• Four Members of the Book Criteria and Review Committee: These students will be responsible for coming up with the criteria for judging the quality of the books. They should start by identifying what condition the used books should be in to be acceptable. Examples would include: no writing or drawing that would take away from the value of the book; the book is in good condition as far as the binding with no torn or missing pages; the story should be appropriate for young children. They may create a brochure (using Microsoft Publisher or another program), including a checklist to be given to the other groups so that the information can be mentioned in the advertising. They will also be responsible for reading and reviewing the donated books to be sure they meet the criteria.
    • Four Local Business Liaisons: This group will be responsible for identifying local businesses or service groups that may be willing to donate. They should consider retail businesses that sell children’s books, as well as those businesses that may be willing to purchase new books or bookcases, display or storage cases for the book corner site. They should create a brochure (using Microsoft Publisher or another program) to be taken or sent to the businesses. (Use your school’s letterhead stationary.) They should also design a sticker to be placed on the front cover of the books or on the storage/display item to recognize the origin of the gift. They would also be responsible for making sure all participating businesses receive “thank you” notes.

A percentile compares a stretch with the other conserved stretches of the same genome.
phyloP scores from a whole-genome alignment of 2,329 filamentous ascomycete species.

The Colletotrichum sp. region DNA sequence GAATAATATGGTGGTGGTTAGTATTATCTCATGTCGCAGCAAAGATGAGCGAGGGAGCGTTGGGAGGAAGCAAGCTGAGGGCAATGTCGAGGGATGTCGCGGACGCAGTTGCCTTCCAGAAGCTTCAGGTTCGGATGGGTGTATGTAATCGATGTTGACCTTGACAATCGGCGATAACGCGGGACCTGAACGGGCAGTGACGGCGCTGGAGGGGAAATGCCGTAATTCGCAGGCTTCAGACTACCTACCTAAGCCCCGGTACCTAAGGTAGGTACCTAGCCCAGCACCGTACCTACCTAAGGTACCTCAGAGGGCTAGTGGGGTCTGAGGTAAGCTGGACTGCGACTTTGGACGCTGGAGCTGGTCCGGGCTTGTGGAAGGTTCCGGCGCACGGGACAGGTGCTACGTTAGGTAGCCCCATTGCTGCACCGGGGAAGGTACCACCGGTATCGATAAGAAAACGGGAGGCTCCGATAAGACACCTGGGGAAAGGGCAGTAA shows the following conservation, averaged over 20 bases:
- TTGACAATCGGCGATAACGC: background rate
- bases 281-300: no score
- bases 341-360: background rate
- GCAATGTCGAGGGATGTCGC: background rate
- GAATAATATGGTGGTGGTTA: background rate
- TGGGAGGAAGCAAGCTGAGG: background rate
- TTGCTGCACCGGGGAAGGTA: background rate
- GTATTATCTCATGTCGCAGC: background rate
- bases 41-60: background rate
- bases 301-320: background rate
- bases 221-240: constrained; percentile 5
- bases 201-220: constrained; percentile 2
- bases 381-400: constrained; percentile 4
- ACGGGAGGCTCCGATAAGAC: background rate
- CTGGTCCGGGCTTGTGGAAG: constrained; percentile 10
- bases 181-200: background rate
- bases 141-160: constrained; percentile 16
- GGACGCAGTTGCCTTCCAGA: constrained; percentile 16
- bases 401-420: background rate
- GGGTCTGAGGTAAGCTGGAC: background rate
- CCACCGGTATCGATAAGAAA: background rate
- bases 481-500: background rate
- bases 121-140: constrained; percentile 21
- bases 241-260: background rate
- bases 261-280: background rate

• Local Area Business Advertisers: These students would be responsible for designing a marketing campaign to make the community aware of the book drive. This group should create flyers or posters containing all the pertinent details. Have them start by thinking about who to contact and what type of advertising is most effective to them. This group may need to work with the “Business Liaisons” in order to include something about the collection process. They may consider word styles, illustrations and colors. They may also contact the local radio or newspaper to see if they could get some free advertising there. They should create a possible presentation scenario to be viewed by the teacher before starting their contacts.